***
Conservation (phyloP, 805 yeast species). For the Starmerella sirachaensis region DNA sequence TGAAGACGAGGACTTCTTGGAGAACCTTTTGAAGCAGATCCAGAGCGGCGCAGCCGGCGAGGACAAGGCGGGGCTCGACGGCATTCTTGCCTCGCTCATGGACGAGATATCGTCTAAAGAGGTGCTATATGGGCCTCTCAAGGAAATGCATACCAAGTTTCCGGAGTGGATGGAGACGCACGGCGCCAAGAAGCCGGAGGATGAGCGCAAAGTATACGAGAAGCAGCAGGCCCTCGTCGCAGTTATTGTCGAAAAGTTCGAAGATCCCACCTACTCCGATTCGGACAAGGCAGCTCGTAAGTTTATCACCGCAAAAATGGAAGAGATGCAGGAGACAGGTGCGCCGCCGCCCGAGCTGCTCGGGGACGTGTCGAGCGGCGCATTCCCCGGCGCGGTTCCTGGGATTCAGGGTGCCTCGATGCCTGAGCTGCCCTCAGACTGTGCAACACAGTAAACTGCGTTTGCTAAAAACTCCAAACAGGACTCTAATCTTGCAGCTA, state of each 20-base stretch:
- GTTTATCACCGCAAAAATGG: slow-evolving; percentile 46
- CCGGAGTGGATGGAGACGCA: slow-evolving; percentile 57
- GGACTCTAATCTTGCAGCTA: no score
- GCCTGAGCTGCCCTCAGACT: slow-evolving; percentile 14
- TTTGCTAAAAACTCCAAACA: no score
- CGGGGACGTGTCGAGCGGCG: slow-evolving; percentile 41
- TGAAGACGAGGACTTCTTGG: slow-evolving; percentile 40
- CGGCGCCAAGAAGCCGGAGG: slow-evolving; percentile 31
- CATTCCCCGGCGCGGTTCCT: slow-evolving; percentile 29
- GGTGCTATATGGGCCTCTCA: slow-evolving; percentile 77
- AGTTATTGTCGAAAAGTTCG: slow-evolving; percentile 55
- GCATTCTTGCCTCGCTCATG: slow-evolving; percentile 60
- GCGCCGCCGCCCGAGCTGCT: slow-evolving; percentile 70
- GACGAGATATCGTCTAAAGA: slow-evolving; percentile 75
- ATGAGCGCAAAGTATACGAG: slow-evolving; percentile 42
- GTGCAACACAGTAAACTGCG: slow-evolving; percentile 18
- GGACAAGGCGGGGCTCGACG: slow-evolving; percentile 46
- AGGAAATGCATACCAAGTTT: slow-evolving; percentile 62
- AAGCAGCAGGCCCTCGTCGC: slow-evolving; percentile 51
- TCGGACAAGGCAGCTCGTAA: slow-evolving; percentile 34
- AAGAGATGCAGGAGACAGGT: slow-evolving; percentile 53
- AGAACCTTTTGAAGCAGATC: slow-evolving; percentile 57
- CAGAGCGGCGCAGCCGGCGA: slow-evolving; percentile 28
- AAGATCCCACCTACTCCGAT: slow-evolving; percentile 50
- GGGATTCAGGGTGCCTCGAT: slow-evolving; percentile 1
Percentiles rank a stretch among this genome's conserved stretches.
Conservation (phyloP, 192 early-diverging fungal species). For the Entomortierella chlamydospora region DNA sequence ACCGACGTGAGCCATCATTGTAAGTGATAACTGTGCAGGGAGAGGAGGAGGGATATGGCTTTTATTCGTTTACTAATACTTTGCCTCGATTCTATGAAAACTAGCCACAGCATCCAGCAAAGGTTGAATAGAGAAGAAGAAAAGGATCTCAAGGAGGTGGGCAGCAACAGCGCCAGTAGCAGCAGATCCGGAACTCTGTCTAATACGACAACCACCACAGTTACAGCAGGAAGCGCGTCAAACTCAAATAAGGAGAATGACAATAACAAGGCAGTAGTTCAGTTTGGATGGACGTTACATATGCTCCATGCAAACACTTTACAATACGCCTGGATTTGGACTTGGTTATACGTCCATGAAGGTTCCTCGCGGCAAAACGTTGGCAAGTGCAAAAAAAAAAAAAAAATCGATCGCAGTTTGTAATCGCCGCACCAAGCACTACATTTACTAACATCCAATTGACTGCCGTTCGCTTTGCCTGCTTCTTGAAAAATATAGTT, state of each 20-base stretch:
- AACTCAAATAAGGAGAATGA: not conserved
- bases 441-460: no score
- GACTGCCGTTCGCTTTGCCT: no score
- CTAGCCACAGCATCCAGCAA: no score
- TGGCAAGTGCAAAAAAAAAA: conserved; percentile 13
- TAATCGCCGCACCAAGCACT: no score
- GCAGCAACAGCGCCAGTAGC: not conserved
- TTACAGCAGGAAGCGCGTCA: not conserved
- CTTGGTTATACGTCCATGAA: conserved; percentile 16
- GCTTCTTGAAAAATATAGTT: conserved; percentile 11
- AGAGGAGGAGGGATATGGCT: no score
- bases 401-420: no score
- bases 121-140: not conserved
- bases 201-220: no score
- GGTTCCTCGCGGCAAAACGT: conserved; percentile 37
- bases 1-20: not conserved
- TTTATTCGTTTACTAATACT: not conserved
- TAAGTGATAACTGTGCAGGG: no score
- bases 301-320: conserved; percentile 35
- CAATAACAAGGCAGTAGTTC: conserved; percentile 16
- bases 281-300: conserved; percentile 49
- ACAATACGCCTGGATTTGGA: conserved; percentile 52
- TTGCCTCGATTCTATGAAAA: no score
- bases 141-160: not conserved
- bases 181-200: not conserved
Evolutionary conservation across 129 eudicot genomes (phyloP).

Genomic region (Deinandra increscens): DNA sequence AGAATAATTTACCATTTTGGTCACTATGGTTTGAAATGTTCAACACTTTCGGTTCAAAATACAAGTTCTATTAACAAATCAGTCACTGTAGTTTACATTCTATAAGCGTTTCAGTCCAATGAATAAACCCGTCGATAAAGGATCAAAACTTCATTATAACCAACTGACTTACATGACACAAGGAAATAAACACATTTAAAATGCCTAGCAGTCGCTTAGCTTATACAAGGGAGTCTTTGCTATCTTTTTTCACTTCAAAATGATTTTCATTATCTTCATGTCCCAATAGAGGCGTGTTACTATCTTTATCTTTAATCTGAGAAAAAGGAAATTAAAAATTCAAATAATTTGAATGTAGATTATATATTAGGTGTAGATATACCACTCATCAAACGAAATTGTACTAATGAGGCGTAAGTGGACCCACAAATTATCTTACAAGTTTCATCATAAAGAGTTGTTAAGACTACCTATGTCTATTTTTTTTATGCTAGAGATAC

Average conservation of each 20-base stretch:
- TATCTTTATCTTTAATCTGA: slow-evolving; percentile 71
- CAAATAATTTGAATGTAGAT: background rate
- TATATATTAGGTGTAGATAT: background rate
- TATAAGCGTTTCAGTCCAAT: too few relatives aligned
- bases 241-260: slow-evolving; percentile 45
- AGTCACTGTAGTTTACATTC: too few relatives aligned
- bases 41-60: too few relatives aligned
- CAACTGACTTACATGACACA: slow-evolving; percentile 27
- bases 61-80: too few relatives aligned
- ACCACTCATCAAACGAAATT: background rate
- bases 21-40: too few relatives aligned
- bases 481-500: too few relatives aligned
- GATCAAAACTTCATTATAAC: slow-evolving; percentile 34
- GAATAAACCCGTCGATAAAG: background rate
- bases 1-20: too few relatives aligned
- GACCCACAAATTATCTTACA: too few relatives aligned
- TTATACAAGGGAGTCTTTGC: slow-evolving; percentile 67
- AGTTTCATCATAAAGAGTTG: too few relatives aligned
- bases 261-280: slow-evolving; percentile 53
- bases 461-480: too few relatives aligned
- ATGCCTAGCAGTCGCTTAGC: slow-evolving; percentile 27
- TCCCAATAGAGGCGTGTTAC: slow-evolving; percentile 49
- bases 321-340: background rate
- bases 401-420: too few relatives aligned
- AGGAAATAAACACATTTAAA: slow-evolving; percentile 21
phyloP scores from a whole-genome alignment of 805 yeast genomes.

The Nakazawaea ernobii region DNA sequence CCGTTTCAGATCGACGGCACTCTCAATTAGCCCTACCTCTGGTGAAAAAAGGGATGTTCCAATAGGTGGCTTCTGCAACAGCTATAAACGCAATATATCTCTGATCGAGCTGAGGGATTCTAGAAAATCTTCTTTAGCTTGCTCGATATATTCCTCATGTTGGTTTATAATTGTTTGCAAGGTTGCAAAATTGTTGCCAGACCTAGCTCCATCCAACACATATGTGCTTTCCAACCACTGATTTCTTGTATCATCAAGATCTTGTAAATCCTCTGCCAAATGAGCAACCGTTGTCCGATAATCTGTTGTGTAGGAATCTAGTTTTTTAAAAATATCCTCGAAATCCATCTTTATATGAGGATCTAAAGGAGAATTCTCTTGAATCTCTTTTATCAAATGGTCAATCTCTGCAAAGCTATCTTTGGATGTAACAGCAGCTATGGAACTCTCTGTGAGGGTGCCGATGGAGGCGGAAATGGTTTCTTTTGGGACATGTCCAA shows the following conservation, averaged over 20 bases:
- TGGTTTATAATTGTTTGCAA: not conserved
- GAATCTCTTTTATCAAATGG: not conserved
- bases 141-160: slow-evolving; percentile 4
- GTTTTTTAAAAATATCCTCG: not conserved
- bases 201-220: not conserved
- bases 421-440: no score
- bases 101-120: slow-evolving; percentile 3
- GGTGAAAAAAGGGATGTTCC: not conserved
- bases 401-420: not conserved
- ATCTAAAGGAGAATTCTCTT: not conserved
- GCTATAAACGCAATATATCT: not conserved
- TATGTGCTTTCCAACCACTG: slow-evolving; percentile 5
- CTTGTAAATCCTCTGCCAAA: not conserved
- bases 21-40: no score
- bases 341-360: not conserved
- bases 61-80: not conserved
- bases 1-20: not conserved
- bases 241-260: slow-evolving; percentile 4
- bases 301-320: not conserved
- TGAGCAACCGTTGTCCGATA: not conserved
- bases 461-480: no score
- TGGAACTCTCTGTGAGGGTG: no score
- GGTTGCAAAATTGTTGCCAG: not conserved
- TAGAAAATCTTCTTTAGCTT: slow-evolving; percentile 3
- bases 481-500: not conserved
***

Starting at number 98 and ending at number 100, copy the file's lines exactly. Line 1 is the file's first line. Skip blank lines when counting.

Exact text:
- bases 341-360: not conserved
- bases 61-80: not conserved
- bases 1-20: not conserved